Toyah Willcox interview – “I know that starting my career as third gender limited me”
By Paul Kirkley | April 13, 2022
When the world fell silent in 2020, Toyah Willcox decided it was time to make some noise. The result was Posh Pop, the singer’s first album in 13 years – a defiantly energised response to the most testing of times. And then there was the small matter of becoming a global internet sensation… “I have to drive my own ship,” the punk icon told Classic Pop in 2021. “No one else can do it for me.”
The first image that greets Classic Pop when we Zoom call Toyah Willcox at home is that of her husband, King Crimson legend Robert Fripp, sweeping up shards of broken glass with a dustpan and brush. “We’ve just had something happen that’s freaked me out,” explains Toyah. “I was talking about my mother, and a gold disc flew off the wall and smashed.”
The disc in question was for her third album, 1981’s Anthem – the one that spawned the Top 10 hits I Want To Be Free and Thunder In The Mountains (and actually went platinum, if we’re keeping score).
A dozen more long-players followed in its wake and now, after a 13-year studio hiatus, the former punk princess is back with album number 16, Posh Pop – written and recorded in lockdown during what proved to be an incredibly fertile creative period for the 63-year-old.
“I became very prolific in lockdown,” explains Toyah. “I thought, this is the only opportunity I’m ever going to get to write the book I want to write, write the songs I want to write, do the paintings I want to paint. I’m not getting a hundred emails a day about gigs, or dealing with the band’s hotel and laundry.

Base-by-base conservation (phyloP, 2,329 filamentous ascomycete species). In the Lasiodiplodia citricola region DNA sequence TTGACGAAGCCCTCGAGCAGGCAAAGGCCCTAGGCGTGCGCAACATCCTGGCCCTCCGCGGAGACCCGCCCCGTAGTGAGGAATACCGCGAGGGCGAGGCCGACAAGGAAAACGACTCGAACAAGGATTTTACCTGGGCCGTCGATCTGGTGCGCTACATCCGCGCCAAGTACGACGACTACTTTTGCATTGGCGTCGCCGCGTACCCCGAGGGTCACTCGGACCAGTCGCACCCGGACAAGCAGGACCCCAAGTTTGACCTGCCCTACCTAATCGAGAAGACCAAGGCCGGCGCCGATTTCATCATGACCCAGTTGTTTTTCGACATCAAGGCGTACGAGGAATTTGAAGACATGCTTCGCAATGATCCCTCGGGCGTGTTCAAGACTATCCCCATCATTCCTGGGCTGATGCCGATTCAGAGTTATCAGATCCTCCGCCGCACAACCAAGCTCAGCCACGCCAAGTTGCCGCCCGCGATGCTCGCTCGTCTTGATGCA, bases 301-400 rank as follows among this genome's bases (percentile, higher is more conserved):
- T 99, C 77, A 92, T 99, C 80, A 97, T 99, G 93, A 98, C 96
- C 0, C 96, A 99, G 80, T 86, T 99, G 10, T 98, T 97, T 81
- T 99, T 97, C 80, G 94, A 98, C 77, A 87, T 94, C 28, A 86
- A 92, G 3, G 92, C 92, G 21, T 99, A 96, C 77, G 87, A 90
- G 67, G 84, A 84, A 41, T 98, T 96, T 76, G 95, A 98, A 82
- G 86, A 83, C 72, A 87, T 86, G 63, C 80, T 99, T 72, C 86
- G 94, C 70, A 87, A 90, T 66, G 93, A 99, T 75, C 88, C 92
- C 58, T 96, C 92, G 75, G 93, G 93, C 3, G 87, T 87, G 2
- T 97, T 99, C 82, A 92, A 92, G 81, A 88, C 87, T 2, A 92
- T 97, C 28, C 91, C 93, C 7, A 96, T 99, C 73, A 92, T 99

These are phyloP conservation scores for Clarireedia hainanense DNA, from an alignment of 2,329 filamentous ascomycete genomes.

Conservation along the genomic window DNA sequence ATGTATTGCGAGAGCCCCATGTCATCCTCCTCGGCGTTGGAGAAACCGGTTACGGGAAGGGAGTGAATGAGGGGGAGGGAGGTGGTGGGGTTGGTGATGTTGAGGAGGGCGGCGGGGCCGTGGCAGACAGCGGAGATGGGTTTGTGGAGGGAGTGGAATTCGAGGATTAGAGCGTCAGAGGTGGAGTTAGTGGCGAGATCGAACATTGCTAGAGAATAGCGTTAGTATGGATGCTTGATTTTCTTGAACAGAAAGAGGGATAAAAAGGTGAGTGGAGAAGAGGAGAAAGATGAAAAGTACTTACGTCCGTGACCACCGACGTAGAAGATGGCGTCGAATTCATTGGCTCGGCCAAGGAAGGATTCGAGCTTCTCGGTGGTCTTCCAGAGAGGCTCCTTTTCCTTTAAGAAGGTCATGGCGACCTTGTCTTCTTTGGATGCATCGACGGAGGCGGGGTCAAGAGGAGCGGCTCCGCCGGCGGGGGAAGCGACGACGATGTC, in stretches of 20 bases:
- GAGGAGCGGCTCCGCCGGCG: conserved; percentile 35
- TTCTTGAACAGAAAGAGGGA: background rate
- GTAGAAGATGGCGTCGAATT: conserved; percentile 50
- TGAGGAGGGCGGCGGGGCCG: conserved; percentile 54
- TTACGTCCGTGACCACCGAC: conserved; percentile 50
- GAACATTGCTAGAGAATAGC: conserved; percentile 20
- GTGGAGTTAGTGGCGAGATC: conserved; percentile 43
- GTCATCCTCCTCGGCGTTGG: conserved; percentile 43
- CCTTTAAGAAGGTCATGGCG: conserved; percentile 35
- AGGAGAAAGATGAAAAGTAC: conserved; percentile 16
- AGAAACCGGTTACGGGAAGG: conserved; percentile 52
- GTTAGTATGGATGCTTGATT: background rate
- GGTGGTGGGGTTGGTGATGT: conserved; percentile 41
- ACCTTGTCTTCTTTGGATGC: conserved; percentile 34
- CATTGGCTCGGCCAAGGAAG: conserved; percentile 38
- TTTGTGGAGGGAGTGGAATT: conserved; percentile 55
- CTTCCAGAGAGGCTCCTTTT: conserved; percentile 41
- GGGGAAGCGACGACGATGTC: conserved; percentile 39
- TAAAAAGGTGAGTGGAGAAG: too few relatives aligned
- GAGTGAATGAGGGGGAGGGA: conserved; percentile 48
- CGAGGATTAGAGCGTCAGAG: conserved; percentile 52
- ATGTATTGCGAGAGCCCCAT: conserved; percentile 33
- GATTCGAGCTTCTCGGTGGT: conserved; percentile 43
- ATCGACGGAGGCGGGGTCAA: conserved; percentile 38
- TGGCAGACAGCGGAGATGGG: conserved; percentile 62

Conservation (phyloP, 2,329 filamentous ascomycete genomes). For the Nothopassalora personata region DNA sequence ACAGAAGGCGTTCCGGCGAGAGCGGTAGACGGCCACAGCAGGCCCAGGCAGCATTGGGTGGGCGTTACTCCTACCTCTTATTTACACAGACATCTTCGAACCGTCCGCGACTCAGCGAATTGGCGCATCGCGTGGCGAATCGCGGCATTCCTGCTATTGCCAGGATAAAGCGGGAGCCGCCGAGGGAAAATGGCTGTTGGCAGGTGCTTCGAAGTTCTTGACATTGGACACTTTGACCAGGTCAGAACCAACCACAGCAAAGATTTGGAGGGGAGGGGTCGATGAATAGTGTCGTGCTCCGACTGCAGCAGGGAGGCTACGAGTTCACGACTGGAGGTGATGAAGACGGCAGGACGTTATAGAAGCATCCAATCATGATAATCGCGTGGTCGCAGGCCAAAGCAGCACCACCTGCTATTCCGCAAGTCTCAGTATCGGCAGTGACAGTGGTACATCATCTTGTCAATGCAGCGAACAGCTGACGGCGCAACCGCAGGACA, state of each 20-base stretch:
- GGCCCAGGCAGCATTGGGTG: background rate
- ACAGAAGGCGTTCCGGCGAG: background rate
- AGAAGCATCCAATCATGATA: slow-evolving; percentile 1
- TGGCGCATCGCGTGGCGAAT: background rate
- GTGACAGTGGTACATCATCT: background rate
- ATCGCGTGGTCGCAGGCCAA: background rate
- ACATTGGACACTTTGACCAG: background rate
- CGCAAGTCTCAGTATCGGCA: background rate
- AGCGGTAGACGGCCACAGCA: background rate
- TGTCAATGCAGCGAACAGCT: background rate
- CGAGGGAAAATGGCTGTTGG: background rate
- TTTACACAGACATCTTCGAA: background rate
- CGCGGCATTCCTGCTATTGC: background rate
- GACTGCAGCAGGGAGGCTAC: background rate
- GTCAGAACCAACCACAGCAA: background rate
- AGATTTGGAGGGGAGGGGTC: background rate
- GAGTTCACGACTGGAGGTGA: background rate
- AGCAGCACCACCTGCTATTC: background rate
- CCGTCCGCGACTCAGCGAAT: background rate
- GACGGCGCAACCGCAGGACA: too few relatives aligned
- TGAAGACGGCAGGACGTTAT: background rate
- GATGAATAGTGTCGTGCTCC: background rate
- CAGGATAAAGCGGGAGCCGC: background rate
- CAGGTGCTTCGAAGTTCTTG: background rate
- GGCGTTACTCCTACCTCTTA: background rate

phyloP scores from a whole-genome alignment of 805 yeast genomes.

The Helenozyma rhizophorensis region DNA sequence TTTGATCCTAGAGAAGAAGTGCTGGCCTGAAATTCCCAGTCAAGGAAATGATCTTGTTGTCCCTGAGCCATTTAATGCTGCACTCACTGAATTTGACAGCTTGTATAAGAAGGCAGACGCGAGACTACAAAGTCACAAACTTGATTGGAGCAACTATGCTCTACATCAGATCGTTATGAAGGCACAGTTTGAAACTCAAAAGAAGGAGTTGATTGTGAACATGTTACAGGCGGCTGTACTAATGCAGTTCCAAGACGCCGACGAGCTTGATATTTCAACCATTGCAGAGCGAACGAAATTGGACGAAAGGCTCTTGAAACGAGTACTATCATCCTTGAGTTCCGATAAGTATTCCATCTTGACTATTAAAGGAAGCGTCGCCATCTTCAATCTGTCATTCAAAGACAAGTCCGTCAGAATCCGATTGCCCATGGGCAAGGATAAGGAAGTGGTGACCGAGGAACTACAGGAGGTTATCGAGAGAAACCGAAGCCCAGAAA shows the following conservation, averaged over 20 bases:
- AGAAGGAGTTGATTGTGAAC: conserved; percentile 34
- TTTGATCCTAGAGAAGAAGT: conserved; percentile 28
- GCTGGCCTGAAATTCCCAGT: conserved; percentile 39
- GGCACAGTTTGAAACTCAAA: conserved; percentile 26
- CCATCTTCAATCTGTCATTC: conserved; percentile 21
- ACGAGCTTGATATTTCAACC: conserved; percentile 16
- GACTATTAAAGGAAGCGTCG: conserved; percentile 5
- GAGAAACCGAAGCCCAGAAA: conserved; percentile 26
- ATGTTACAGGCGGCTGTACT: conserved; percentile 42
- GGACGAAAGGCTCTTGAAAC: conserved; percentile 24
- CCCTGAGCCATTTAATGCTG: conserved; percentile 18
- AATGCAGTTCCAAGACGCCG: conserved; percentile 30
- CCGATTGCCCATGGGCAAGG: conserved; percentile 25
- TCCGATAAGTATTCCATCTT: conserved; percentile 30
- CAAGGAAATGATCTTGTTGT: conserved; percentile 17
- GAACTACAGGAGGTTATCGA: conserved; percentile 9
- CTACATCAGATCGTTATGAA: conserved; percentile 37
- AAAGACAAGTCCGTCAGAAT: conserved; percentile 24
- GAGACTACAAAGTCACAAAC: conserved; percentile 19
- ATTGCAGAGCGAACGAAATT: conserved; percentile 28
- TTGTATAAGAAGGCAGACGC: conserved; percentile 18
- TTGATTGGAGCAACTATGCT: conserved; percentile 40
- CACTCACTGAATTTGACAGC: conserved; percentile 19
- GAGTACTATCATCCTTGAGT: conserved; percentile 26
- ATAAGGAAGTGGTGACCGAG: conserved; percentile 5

”I wrote 28 songs before we even started making the album. I was just exploding with ideas.”
This outpouring of creative energy is evident across the album’s heady mix of turbo-charged power pop and glam rock – a burst of euphoric noise emerging “from the silence of the world”. It’s a philosophy perfectly encapsulated on opening track Levitate.
“That was very deliberate,” says Toyah. “I wanted to open with a song that lifts you out of the mundanity of being locked inside, and takes you through the roof.”
But it’s important, she cautions, that the record’s defiant mood is placed in context. “It’s positive, but it says: we share your grief. I do believe most of us were in terror during the early weeks of the lockdown. I did a lot of praying. Robert and I lost our greatest friend, Bill Rieflin,” Toyah adds of the former King Crimson and R.E.M. drummer, who died of cancer in March last year. “We were both completely broken by that, and we were looking at a broken world.